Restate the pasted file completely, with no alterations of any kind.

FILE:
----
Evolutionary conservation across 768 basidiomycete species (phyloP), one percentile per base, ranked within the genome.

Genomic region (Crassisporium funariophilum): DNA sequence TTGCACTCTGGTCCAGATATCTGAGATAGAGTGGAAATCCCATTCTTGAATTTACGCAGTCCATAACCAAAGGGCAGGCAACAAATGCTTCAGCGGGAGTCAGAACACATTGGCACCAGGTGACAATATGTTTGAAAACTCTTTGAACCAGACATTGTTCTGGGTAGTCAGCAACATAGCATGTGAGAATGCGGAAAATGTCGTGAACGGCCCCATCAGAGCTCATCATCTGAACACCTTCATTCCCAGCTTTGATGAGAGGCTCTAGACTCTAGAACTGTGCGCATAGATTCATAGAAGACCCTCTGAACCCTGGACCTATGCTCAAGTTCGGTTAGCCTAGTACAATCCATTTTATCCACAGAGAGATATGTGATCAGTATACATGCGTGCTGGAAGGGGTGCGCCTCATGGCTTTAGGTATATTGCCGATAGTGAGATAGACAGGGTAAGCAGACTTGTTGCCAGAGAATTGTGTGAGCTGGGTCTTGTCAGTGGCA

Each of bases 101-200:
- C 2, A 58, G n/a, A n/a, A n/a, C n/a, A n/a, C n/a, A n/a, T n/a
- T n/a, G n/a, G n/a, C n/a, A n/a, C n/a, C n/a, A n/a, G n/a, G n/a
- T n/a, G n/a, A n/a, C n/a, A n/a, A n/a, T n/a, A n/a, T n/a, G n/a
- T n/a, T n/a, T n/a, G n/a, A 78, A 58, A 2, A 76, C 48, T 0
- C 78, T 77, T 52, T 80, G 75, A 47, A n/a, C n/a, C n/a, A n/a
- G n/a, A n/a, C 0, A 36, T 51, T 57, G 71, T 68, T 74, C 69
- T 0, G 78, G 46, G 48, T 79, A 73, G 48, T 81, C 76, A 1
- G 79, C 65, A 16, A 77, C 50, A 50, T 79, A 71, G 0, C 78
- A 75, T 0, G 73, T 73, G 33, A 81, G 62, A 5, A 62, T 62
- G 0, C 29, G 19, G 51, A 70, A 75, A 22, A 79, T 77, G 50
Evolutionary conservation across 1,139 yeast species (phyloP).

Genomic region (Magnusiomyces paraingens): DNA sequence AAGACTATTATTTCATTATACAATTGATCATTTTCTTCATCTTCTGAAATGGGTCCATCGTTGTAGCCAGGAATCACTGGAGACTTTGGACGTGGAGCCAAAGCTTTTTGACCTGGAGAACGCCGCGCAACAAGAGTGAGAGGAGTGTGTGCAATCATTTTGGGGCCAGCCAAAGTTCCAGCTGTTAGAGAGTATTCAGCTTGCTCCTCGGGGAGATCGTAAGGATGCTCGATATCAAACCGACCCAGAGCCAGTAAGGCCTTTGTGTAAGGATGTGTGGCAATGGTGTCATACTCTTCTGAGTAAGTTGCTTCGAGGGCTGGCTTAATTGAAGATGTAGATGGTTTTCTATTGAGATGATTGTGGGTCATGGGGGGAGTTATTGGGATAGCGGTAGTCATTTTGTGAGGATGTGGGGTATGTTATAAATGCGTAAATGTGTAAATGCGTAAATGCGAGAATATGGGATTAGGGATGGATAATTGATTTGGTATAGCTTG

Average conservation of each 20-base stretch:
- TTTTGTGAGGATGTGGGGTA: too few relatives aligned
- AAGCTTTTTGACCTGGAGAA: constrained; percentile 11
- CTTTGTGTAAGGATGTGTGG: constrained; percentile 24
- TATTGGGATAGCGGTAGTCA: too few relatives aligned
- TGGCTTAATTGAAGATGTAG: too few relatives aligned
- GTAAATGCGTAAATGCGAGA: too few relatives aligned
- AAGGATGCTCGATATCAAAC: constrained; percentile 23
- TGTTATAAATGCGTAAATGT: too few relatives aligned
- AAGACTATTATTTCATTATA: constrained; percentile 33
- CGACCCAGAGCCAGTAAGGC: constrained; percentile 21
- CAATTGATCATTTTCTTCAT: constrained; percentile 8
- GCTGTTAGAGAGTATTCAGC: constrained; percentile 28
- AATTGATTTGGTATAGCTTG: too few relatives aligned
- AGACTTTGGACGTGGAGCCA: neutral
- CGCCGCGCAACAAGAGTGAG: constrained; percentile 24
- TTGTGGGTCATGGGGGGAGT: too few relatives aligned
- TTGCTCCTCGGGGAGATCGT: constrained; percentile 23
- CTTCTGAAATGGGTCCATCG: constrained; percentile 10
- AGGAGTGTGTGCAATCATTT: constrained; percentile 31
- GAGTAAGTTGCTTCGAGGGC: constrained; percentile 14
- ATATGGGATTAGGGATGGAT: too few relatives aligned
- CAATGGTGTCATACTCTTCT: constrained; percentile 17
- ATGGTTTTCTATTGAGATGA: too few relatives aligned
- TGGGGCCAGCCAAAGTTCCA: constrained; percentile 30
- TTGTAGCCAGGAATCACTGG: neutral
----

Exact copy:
Evolutionary conservation across 768 basidiomycete species (phyloP), one percentile per base, ranked within the genome.

Genomic region (Crassisporium funariophilum): DNA sequence TTGCACTCTGGTCCAGATATCTGAGATAGAGTGGAAATCCCATTCTTGAATTTACGCAGTCCATAACCAAAGGGCAGGCAACAAATGCTTCAGCGGGAGTCAGAACACATTGGCACCAGGTGACAATATGTTTGAAAACTCTTTGAACCAGACATTGTTCTGGGTAGTCAGCAACATAGCATGTGAGAATGCGGAAAATGTCGTGAACGGCCCCATCAGAGCTCATCATCTGAACACCTTCATTCCCAGCTTTGATGAGAGGCTCTAGACTCTAGAACTGTGCGCATAGATTCATAGAAGACCCTCTGAACCCTGGACCTATGCTCAAGTTCGGTTAGCCTAGTACAATCCATTTTATCCACAGAGAGATATGTGATCAGTATACATGCGTGCTGGAAGGGGTGCGCCTCATGGCTTTAGGTATATTGCCGATAGTGAGATAGACAGGGTAAGCAGACTTGTTGCCAGAGAATTGTGTGAGCTGGGTCTTGTCAGTGGCA

Each of bases 101-200:
- C 2, A 58, G n/a, A n/a, A n/a, C n/a, A n/a, C n/a, A n/a, T n/a
- T n/a, G n/a, G n/a, C n/a, A n/a, C n/a, C n/a, A n/a, G n/a, G n/a
- T n/a, G n/a, A n/a, C n/a, A n/a, A n/a, T n/a, A n/a, T n/a, G n/a
- T n/a, T n/a, T n/a, G n/a, A 78, A 58, A 2, A 76, C 48, T 0
- C 78, T 77, T 52, T 80, G 75, A 47, A n/a, C n/a, C n/a, A n/a
- G n/a, A n/a, C 0, A 36, T 51, T 57, G 71, T 68, T 74, C 69
- T 0, G 78, G 46, G 48, T 79, A 73, G 48, T 81, C 76, A 1
- G 79, C 65, A 16, A 77, C 50, A 50, T 79, A 71, G 0, C 78
- A 75, T 0, G 73, T 73, G 33, A 81, G 62, A 5, A 62, T 62
- G 0, C 29, G 19, G 51, A 70, A 75, A 22, A 79, T 77, G 50
Evolutionary conservation across 1,139 yeast species (phyloP).

Genomic region (Magnusiomyces paraingens): DNA sequence AAGACTATTATTTCATTATACAATTGATCATTTTCTTCATCTTCTGAAATGGGTCCATCGTTGTAGCCAGGAATCACTGGAGACTTTGGACGTGGAGCCAAAGCTTTTTGACCTGGAGAACGCCGCGCAACAAGAGTGAGAGGAGTGTGTGCAATCATTTTGGGGCCAGCCAAAGTTCCAGCTGTTAGAGAGTATTCAGCTTGCTCCTCGGGGAGATCGTAAGGATGCTCGATATCAAACCGACCCAGAGCCAGTAAGGCCTTTGTGTAAGGATGTGTGGCAATGGTGTCATACTCTTCTGAGTAAGTTGCTTCGAGGGCTGGCTTAATTGAAGATGTAGATGGTTTTCTATTGAGATGATTGTGGGTCATGGGGGGAGTTATTGGGATAGCGGTAGTCATTTTGTGAGGATGTGGGGTATGTTATAAATGCGTAAATGTGTAAATGCGTAAATGCGAGAATATGGGATTAGGGATGGATAATTGATTTGGTATAGCTTG

Average conservation of each 20-base stretch:
- TTTTGTGAGGATGTGGGGTA: too few relatives aligned
- AAGCTTTTTGACCTGGAGAA: constrained; percentile 11
- CTTTGTGTAAGGATGTGTGG: constrained; percentile 24
- TATTGGGATAGCGGTAGTCA: too few relatives aligned
- TGGCTTAATTGAAGATGTAG: too few relatives aligned
- GTAAATGCGTAAATGCGAGA: too few relatives aligned
- AAGGATGCTCGATATCAAAC: constrained; percentile 23
- TGTTATAAATGCGTAAATGT: too few relatives aligned
- AAGACTATTATTTCATTATA: constrained; percentile 33
- CGACCCAGAGCCAGTAAGGC: constrained; percentile 21
- CAATTGATCATTTTCTTCAT: constrained; percentile 8
- GCTGTTAGAGAGTATTCAGC: constrained; percentile 28
- AATTGATTTGGTATAGCTTG: too few relatives aligned
- AGACTTTGGACGTGGAGCCA: neutral
- CGCCGCGCAACAAGAGTGAG: constrained; percentile 24
- TTGTGGGTCATGGGGGGAGT: too few relatives aligned
- TTGCTCCTCGGGGAGATCGT: constrained; percentile 23
- CTTCTGAAATGGGTCCATCG: constrained; percentile 10
- AGGAGTGTGTGCAATCATTT: constrained; percentile 31
- GAGTAAGTTGCTTCGAGGGC: constrained; percentile 14
- ATATGGGATTAGGGATGGAT: too few relatives aligned
- CAATGGTGTCATACTCTTCT: constrained; percentile 17
- ATGGTTTTCTATTGAGATGA: too few relatives aligned
- TGGGGCCAGCCAAAGTTCCA: constrained; percentile 30
- TTGTAGCCAGGAATCACTGG: neutral